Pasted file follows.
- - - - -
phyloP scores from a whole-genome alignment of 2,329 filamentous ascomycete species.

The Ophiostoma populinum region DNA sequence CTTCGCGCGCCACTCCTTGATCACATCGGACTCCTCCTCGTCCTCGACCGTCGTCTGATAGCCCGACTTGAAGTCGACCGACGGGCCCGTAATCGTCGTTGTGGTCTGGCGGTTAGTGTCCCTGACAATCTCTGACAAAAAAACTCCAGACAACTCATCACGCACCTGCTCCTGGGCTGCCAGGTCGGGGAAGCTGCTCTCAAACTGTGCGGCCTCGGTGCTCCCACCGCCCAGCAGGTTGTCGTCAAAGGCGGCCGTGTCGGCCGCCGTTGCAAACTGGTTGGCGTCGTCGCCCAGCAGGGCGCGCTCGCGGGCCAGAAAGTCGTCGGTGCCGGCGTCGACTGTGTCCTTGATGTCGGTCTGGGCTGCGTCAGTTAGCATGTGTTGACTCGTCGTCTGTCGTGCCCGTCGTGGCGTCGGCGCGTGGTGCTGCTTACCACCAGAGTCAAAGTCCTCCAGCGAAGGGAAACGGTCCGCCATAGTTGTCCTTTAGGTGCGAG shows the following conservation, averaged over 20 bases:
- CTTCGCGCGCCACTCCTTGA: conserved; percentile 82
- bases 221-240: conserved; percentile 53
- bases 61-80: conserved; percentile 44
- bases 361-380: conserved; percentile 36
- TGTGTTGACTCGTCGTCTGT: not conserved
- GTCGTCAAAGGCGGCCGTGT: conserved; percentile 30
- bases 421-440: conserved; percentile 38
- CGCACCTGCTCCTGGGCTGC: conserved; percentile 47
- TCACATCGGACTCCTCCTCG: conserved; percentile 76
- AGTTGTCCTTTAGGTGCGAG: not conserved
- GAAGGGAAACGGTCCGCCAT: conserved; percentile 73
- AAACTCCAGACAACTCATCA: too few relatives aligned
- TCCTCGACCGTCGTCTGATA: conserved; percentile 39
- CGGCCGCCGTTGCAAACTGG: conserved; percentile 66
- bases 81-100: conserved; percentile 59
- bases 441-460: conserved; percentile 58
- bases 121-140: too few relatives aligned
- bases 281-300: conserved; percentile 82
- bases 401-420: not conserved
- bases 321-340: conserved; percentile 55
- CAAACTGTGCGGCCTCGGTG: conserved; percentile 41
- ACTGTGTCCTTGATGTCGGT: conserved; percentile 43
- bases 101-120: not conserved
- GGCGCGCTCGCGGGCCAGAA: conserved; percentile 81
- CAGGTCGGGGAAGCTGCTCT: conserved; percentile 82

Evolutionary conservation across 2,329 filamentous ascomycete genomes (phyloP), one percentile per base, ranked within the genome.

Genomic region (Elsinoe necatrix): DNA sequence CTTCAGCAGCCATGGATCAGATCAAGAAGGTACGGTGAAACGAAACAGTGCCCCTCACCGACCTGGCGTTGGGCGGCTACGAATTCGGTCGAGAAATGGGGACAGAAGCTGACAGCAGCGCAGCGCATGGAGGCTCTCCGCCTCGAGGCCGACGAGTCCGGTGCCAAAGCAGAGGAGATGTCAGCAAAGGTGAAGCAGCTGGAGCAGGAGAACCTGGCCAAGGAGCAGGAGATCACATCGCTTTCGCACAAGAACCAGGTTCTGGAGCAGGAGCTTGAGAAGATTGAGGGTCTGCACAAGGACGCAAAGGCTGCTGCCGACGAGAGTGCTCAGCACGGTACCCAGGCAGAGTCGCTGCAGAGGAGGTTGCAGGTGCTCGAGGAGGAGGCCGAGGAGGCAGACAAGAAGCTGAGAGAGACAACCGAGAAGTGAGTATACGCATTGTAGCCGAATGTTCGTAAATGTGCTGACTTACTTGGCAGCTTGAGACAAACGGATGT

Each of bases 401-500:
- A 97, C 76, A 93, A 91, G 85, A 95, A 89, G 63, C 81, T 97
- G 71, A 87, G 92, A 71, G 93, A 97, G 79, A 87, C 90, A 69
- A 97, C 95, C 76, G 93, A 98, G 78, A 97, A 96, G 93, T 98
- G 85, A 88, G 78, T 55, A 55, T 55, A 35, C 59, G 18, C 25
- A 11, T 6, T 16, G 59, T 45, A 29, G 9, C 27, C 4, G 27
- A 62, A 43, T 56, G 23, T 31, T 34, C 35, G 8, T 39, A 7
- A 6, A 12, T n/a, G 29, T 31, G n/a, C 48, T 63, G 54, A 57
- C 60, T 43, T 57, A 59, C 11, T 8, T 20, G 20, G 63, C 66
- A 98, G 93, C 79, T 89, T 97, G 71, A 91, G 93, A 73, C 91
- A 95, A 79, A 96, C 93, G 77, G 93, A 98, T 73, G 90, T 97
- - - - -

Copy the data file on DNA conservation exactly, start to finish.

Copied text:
phyloP scores from a whole-genome alignment of 2,329 filamentous ascomycete species.

The Ophiostoma populinum region DNA sequence CTTCGCGCGCCACTCCTTGATCACATCGGACTCCTCCTCGTCCTCGACCGTCGTCTGATAGCCCGACTTGAAGTCGACCGACGGGCCCGTAATCGTCGTTGTGGTCTGGCGGTTAGTGTCCCTGACAATCTCTGACAAAAAAACTCCAGACAACTCATCACGCACCTGCTCCTGGGCTGCCAGGTCGGGGAAGCTGCTCTCAAACTGTGCGGCCTCGGTGCTCCCACCGCCCAGCAGGTTGTCGTCAAAGGCGGCCGTGTCGGCCGCCGTTGCAAACTGGTTGGCGTCGTCGCCCAGCAGGGCGCGCTCGCGGGCCAGAAAGTCGTCGGTGCCGGCGTCGACTGTGTCCTTGATGTCGGTCTGGGCTGCGTCAGTTAGCATGTGTTGACTCGTCGTCTGTCGTGCCCGTCGTGGCGTCGGCGCGTGGTGCTGCTTACCACCAGAGTCAAAGTCCTCCAGCGAAGGGAAACGGTCCGCCATAGTTGTCCTTTAGGTGCGAG shows the following conservation, averaged over 20 bases:
- CTTCGCGCGCCACTCCTTGA: conserved; percentile 82
- bases 221-240: conserved; percentile 53
- bases 61-80: conserved; percentile 44
- bases 361-380: conserved; percentile 36
- TGTGTTGACTCGTCGTCTGT: not conserved
- GTCGTCAAAGGCGGCCGTGT: conserved; percentile 30
- bases 421-440: conserved; percentile 38
- CGCACCTGCTCCTGGGCTGC: conserved; percentile 47
- TCACATCGGACTCCTCCTCG: conserved; percentile 76
- AGTTGTCCTTTAGGTGCGAG: not conserved
- GAAGGGAAACGGTCCGCCAT: conserved; percentile 73
- AAACTCCAGACAACTCATCA: too few relatives aligned
- TCCTCGACCGTCGTCTGATA: conserved; percentile 39
- CGGCCGCCGTTGCAAACTGG: conserved; percentile 66
- bases 81-100: conserved; percentile 59
- bases 441-460: conserved; percentile 58
- bases 121-140: too few relatives aligned
- bases 281-300: conserved; percentile 82
- bases 401-420: not conserved
- bases 321-340: conserved; percentile 55
- CAAACTGTGCGGCCTCGGTG: conserved; percentile 41
- ACTGTGTCCTTGATGTCGGT: conserved; percentile 43
- bases 101-120: not conserved
- GGCGCGCTCGCGGGCCAGAA: conserved; percentile 81
- CAGGTCGGGGAAGCTGCTCT: conserved; percentile 82

Evolutionary conservation across 2,329 filamentous ascomycete genomes (phyloP), one percentile per base, ranked within the genome.

Genomic region (Elsinoe necatrix): DNA sequence CTTCAGCAGCCATGGATCAGATCAAGAAGGTACGGTGAAACGAAACAGTGCCCCTCACCGACCTGGCGTTGGGCGGCTACGAATTCGGTCGAGAAATGGGGACAGAAGCTGACAGCAGCGCAGCGCATGGAGGCTCTCCGCCTCGAGGCCGACGAGTCCGGTGCCAAAGCAGAGGAGATGTCAGCAAAGGTGAAGCAGCTGGAGCAGGAGAACCTGGCCAAGGAGCAGGAGATCACATCGCTTTCGCACAAGAACCAGGTTCTGGAGCAGGAGCTTGAGAAGATTGAGGGTCTGCACAAGGACGCAAAGGCTGCTGCCGACGAGAGTGCTCAGCACGGTACCCAGGCAGAGTCGCTGCAGAGGAGGTTGCAGGTGCTCGAGGAGGAGGCCGAGGAGGCAGACAAGAAGCTGAGAGAGACAACCGAGAAGTGAGTATACGCATTGTAGCCGAATGTTCGTAAATGTGCTGACTTACTTGGCAGCTTGAGACAAACGGATGT

Each of bases 401-500:
- A 97, C 76, A 93, A 91, G 85, A 95, A 89, G 63, C 81, T 97
- G 71, A 87, G 92, A 71, G 93, A 97, G 79, A 87, C 90, A 69
- A 97, C 95, C 76, G 93, A 98, G 78, A 97, A 96, G 93, T 98
- G 85, A 88, G 78, T 55, A 55, T 55, A 35, C 59, G 18, C 25
- A 11, T 6, T 16, G 59, T 45, A 29, G 9, C 27, C 4, G 27
- A 62, A 43, T 56, G 23, T 31, T 34, C 35, G 8, T 39, A 7
- A 6, A 12, T n/a, G 29, T 31, G n/a, C 48, T 63, G 54, A 57
- C 60, T 43, T 57, A 59, C 11, T 8, T 20, G 20, G 63, C 66
- A 98, G 93, C 79, T 89, T 97, G 71, A 91, G 93, A 73, C 91
- A 95, A 79, A 96, C 93, G 77, G 93, A 98, T 73, G 90, T 97